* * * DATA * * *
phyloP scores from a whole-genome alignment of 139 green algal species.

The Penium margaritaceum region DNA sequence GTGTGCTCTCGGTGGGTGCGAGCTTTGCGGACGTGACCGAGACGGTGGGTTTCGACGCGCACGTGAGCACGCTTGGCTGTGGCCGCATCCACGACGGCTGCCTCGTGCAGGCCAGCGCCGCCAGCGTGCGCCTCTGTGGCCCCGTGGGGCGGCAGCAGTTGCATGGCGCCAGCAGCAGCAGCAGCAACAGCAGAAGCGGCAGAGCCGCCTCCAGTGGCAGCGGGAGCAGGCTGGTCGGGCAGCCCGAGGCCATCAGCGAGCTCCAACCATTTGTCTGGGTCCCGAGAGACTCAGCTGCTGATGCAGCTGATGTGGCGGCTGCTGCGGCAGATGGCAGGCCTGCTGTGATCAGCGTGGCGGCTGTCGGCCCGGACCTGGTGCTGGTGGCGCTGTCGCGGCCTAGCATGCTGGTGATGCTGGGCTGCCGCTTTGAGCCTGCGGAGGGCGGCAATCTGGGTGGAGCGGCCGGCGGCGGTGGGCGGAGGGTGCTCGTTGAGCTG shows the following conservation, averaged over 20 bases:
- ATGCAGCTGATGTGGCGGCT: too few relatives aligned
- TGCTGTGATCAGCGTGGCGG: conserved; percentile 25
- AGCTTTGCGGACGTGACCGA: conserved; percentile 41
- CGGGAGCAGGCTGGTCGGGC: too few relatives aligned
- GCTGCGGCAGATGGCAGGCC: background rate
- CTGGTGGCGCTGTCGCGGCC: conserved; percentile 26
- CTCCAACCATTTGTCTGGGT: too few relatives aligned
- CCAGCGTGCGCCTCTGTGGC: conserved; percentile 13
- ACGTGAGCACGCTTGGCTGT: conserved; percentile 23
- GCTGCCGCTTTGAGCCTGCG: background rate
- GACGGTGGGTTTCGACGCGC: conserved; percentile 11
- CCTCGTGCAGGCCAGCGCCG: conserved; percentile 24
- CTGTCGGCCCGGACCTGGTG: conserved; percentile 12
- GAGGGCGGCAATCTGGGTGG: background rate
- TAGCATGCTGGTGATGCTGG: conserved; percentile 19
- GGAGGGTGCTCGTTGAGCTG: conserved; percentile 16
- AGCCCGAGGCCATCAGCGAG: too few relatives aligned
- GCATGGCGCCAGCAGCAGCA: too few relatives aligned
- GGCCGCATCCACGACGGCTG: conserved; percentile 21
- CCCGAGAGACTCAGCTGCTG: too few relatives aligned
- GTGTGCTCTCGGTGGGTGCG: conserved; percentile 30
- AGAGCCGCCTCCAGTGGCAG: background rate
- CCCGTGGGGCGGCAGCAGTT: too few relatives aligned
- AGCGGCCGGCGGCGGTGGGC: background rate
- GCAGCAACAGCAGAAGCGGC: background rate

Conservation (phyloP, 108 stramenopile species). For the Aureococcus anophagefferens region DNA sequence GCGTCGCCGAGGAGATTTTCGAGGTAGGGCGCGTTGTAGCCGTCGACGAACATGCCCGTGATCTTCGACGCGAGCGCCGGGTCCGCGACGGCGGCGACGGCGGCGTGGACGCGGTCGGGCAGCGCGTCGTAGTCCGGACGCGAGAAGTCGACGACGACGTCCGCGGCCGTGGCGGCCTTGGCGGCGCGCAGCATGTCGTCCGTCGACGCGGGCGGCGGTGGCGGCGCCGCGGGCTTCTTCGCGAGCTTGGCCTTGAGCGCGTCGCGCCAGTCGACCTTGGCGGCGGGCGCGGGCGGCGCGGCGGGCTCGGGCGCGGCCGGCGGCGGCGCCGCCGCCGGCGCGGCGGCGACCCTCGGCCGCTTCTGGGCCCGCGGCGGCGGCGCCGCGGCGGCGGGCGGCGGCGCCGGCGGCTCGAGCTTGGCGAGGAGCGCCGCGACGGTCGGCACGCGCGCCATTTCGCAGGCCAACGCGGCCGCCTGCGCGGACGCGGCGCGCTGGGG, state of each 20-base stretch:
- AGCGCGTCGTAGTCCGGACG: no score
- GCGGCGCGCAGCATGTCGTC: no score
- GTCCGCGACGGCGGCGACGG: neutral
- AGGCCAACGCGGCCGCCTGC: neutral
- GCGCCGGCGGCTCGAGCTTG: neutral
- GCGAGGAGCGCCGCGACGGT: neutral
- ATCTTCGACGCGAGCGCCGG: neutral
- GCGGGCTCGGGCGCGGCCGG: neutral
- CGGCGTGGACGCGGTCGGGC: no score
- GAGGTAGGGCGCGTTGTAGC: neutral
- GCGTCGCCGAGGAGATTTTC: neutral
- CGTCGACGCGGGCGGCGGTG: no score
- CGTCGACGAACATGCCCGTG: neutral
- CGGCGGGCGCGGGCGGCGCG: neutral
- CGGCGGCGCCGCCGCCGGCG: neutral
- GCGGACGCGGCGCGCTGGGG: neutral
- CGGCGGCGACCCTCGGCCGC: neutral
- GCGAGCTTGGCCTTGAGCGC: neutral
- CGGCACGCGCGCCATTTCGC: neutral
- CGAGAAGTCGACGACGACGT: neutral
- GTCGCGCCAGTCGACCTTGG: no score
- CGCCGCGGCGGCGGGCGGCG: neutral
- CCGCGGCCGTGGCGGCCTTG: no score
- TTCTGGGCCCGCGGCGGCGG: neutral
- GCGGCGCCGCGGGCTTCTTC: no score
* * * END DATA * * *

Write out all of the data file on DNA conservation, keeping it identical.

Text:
phyloP scores from a whole-genome alignment of 139 green algal species.

The Penium margaritaceum region DNA sequence GTGTGCTCTCGGTGGGTGCGAGCTTTGCGGACGTGACCGAGACGGTGGGTTTCGACGCGCACGTGAGCACGCTTGGCTGTGGCCGCATCCACGACGGCTGCCTCGTGCAGGCCAGCGCCGCCAGCGTGCGCCTCTGTGGCCCCGTGGGGCGGCAGCAGTTGCATGGCGCCAGCAGCAGCAGCAGCAACAGCAGAAGCGGCAGAGCCGCCTCCAGTGGCAGCGGGAGCAGGCTGGTCGGGCAGCCCGAGGCCATCAGCGAGCTCCAACCATTTGTCTGGGTCCCGAGAGACTCAGCTGCTGATGCAGCTGATGTGGCGGCTGCTGCGGCAGATGGCAGGCCTGCTGTGATCAGCGTGGCGGCTGTCGGCCCGGACCTGGTGCTGGTGGCGCTGTCGCGGCCTAGCATGCTGGTGATGCTGGGCTGCCGCTTTGAGCCTGCGGAGGGCGGCAATCTGGGTGGAGCGGCCGGCGGCGGTGGGCGGAGGGTGCTCGTTGAGCTG shows the following conservation, averaged over 20 bases:
- ATGCAGCTGATGTGGCGGCT: too few relatives aligned
- TGCTGTGATCAGCGTGGCGG: conserved; percentile 25
- AGCTTTGCGGACGTGACCGA: conserved; percentile 41
- CGGGAGCAGGCTGGTCGGGC: too few relatives aligned
- GCTGCGGCAGATGGCAGGCC: background rate
- CTGGTGGCGCTGTCGCGGCC: conserved; percentile 26
- CTCCAACCATTTGTCTGGGT: too few relatives aligned
- CCAGCGTGCGCCTCTGTGGC: conserved; percentile 13
- ACGTGAGCACGCTTGGCTGT: conserved; percentile 23
- GCTGCCGCTTTGAGCCTGCG: background rate
- GACGGTGGGTTTCGACGCGC: conserved; percentile 11
- CCTCGTGCAGGCCAGCGCCG: conserved; percentile 24
- CTGTCGGCCCGGACCTGGTG: conserved; percentile 12
- GAGGGCGGCAATCTGGGTGG: background rate
- TAGCATGCTGGTGATGCTGG: conserved; percentile 19
- GGAGGGTGCTCGTTGAGCTG: conserved; percentile 16
- AGCCCGAGGCCATCAGCGAG: too few relatives aligned
- GCATGGCGCCAGCAGCAGCA: too few relatives aligned
- GGCCGCATCCACGACGGCTG: conserved; percentile 21
- CCCGAGAGACTCAGCTGCTG: too few relatives aligned
- GTGTGCTCTCGGTGGGTGCG: conserved; percentile 30
- AGAGCCGCCTCCAGTGGCAG: background rate
- CCCGTGGGGCGGCAGCAGTT: too few relatives aligned
- AGCGGCCGGCGGCGGTGGGC: background rate
- GCAGCAACAGCAGAAGCGGC: background rate

Conservation (phyloP, 108 stramenopile species). For the Aureococcus anophagefferens region DNA sequence GCGTCGCCGAGGAGATTTTCGAGGTAGGGCGCGTTGTAGCCGTCGACGAACATGCCCGTGATCTTCGACGCGAGCGCCGGGTCCGCGACGGCGGCGACGGCGGCGTGGACGCGGTCGGGCAGCGCGTCGTAGTCCGGACGCGAGAAGTCGACGACGACGTCCGCGGCCGTGGCGGCCTTGGCGGCGCGCAGCATGTCGTCCGTCGACGCGGGCGGCGGTGGCGGCGCCGCGGGCTTCTTCGCGAGCTTGGCCTTGAGCGCGTCGCGCCAGTCGACCTTGGCGGCGGGCGCGGGCGGCGCGGCGGGCTCGGGCGCGGCCGGCGGCGGCGCCGCCGCCGGCGCGGCGGCGACCCTCGGCCGCTTCTGGGCCCGCGGCGGCGGCGCCGCGGCGGCGGGCGGCGGCGCCGGCGGCTCGAGCTTGGCGAGGAGCGCCGCGACGGTCGGCACGCGCGCCATTTCGCAGGCCAACGCGGCCGCCTGCGCGGACGCGGCGCGCTGGGG, state of each 20-base stretch:
- AGCGCGTCGTAGTCCGGACG: no score
- GCGGCGCGCAGCATGTCGTC: no score
- GTCCGCGACGGCGGCGACGG: neutral
- AGGCCAACGCGGCCGCCTGC: neutral
- GCGCCGGCGGCTCGAGCTTG: neutral
- GCGAGGAGCGCCGCGACGGT: neutral
- ATCTTCGACGCGAGCGCCGG: neutral
- GCGGGCTCGGGCGCGGCCGG: neutral
- CGGCGTGGACGCGGTCGGGC: no score
- GAGGTAGGGCGCGTTGTAGC: neutral
- GCGTCGCCGAGGAGATTTTC: neutral
- CGTCGACGCGGGCGGCGGTG: no score
- CGTCGACGAACATGCCCGTG: neutral
- CGGCGGGCGCGGGCGGCGCG: neutral
- CGGCGGCGCCGCCGCCGGCG: neutral
- GCGGACGCGGCGCGCTGGGG: neutral
- CGGCGGCGACCCTCGGCCGC: neutral
- GCGAGCTTGGCCTTGAGCGC: neutral
- CGGCACGCGCGCCATTTCGC: neutral
- CGAGAAGTCGACGACGACGT: neutral
- GTCGCGCCAGTCGACCTTGG: no score
- CGCCGCGGCGGCGGGCGGCG: neutral
- CCGCGGCCGTGGCGGCCTTG: no score
- TTCTGGGCCCGCGGCGGCGG: neutral
- GCGGCGCCGCGGGCTTCTTC: no score